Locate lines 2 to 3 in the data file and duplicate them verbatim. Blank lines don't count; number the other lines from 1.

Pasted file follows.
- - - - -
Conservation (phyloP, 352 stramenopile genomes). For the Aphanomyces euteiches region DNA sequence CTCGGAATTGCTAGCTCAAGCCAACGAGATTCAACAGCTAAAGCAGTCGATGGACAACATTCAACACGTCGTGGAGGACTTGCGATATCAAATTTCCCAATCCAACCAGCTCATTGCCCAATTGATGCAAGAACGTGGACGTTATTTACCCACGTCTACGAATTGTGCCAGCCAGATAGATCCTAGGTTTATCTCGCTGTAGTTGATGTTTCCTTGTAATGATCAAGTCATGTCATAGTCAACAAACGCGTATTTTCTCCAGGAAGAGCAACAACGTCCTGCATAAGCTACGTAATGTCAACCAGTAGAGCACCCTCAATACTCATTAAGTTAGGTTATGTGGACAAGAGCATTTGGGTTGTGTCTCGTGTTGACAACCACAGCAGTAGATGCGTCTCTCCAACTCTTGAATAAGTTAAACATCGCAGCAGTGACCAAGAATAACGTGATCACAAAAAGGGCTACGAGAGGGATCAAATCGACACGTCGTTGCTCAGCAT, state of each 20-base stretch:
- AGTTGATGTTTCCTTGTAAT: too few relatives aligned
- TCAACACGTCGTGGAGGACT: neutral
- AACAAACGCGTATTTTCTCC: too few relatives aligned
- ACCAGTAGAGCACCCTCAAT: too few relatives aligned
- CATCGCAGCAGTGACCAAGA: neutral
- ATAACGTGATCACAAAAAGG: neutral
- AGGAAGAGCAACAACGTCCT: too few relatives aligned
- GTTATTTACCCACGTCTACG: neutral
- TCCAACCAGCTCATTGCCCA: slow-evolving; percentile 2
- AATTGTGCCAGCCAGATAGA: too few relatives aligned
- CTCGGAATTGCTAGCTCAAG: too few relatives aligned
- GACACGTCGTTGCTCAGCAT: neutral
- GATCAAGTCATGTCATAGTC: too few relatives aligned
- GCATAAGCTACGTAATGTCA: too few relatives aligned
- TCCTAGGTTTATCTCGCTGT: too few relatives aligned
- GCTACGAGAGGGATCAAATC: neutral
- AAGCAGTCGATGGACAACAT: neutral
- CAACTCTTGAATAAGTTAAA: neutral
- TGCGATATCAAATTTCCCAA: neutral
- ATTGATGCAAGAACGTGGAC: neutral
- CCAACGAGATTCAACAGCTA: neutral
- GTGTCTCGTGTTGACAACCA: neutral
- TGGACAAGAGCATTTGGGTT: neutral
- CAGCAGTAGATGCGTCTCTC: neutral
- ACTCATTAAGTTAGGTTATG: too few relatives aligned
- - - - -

- AGTTGATGTTTCCTTGTAAT: too few relatives aligned
- TCAACACGTCGTGGAGGACT: neutral